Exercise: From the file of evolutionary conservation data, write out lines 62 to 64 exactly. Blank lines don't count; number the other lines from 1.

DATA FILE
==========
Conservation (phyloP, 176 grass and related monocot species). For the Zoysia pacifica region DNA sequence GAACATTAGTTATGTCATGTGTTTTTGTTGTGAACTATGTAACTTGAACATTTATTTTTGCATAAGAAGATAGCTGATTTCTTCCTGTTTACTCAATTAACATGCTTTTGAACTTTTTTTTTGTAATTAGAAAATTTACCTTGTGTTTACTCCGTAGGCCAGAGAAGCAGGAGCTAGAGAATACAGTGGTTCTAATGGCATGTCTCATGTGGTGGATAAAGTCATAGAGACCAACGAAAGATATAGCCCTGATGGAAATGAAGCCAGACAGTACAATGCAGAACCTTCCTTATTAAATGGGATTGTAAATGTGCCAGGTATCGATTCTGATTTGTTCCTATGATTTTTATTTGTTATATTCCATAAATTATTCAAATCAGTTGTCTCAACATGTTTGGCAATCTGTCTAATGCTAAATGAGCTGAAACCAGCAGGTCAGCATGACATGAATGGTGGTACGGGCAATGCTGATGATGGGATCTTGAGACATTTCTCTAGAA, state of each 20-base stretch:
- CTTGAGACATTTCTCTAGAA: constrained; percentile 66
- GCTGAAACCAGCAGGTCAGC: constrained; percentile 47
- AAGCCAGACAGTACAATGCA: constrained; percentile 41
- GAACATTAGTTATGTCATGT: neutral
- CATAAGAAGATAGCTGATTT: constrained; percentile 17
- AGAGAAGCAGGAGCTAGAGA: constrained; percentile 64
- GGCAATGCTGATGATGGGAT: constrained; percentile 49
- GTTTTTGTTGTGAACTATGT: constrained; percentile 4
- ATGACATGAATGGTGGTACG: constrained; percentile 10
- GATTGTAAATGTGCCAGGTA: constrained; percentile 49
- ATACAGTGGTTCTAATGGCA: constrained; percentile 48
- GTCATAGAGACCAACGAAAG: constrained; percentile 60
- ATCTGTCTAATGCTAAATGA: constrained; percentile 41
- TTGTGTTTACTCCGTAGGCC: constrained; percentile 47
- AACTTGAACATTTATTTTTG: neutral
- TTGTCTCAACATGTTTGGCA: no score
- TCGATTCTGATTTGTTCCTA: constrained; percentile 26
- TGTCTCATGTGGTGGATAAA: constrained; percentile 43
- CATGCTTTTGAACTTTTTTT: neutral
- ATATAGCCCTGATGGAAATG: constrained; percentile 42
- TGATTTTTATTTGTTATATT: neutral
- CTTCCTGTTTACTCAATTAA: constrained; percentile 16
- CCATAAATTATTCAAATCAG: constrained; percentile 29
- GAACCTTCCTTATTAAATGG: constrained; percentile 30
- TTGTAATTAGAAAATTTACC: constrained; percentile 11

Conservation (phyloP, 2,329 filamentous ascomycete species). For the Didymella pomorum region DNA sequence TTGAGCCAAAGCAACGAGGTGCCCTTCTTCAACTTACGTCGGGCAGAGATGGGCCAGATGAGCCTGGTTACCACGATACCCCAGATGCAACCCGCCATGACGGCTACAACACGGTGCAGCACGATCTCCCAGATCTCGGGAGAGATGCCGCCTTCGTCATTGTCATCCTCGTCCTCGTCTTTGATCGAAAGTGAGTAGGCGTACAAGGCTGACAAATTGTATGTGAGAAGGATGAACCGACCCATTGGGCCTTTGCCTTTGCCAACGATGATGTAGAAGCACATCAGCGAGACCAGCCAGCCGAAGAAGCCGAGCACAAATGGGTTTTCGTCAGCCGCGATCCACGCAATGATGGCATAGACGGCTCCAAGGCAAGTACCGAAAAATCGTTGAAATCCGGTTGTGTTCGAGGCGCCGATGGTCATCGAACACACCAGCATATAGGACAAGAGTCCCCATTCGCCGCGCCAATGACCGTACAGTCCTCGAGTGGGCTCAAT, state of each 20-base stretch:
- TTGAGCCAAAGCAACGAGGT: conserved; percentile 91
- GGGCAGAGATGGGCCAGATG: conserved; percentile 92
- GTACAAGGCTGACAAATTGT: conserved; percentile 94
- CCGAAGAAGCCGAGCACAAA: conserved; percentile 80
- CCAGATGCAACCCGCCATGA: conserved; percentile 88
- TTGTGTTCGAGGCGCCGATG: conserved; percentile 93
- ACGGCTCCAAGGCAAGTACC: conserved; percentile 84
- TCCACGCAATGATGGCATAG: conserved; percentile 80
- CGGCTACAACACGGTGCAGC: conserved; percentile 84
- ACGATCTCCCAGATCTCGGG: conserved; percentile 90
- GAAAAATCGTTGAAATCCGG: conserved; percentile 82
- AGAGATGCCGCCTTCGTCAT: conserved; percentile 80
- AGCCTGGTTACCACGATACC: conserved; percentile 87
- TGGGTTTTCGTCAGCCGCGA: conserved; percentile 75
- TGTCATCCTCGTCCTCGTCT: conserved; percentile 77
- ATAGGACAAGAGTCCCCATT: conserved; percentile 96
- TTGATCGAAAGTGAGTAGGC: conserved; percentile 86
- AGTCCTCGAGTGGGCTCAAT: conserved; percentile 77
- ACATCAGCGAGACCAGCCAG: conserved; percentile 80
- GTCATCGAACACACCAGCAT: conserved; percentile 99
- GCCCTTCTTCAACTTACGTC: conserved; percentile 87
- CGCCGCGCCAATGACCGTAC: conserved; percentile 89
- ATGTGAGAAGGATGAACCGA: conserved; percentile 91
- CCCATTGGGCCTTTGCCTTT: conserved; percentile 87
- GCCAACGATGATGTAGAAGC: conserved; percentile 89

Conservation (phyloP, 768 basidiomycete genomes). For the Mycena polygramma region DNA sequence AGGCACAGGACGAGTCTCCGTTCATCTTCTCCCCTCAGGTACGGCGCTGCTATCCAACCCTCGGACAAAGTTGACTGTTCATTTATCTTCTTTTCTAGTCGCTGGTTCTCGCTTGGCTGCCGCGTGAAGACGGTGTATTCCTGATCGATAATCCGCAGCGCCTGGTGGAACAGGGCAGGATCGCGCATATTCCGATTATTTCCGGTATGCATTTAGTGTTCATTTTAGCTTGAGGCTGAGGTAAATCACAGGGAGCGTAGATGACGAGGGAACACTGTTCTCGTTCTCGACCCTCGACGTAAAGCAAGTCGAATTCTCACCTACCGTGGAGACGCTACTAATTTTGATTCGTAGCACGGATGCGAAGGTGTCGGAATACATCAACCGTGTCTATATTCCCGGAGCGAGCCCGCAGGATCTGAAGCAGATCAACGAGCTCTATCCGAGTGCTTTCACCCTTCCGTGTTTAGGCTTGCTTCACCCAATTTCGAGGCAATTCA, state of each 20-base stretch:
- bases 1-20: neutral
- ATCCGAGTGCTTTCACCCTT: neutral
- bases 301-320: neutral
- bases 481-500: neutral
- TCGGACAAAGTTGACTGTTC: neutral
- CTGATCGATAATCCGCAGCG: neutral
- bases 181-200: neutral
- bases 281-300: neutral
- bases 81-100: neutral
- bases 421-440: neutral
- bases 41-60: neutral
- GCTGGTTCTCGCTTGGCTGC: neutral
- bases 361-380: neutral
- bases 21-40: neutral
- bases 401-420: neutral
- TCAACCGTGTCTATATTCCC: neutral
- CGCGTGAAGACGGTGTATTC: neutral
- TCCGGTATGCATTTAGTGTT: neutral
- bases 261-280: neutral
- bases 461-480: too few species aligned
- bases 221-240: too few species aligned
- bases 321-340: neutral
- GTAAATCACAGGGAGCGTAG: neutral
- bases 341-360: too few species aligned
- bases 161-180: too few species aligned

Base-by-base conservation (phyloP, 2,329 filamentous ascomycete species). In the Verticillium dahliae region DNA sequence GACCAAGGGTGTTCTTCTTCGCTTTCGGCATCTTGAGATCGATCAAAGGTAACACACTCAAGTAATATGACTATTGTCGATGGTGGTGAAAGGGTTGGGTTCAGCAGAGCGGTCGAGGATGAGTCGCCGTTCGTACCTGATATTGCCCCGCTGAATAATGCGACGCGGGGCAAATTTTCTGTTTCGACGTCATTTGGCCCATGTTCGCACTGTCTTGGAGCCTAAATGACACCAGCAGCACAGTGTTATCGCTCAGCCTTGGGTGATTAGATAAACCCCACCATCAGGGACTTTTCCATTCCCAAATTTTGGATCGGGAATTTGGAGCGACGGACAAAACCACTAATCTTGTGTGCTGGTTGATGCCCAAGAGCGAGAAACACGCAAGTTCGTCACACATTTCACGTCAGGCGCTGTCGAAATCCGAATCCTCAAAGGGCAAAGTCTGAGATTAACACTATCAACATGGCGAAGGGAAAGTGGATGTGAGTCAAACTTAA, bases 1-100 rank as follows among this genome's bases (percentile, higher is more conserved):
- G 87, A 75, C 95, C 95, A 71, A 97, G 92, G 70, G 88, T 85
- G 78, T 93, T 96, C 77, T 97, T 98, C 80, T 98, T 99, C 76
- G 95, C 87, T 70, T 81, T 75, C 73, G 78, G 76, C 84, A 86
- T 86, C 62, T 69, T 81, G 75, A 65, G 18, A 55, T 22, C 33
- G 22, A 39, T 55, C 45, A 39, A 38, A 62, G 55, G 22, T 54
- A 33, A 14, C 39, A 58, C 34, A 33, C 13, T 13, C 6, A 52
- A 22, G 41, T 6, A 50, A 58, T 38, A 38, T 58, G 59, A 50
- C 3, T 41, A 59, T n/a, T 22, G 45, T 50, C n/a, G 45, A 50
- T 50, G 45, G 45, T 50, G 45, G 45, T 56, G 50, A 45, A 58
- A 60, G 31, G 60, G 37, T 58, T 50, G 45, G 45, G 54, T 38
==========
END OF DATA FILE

- bases 81-100: neutral
- bases 421-440: neutral
- bases 41-60: neutral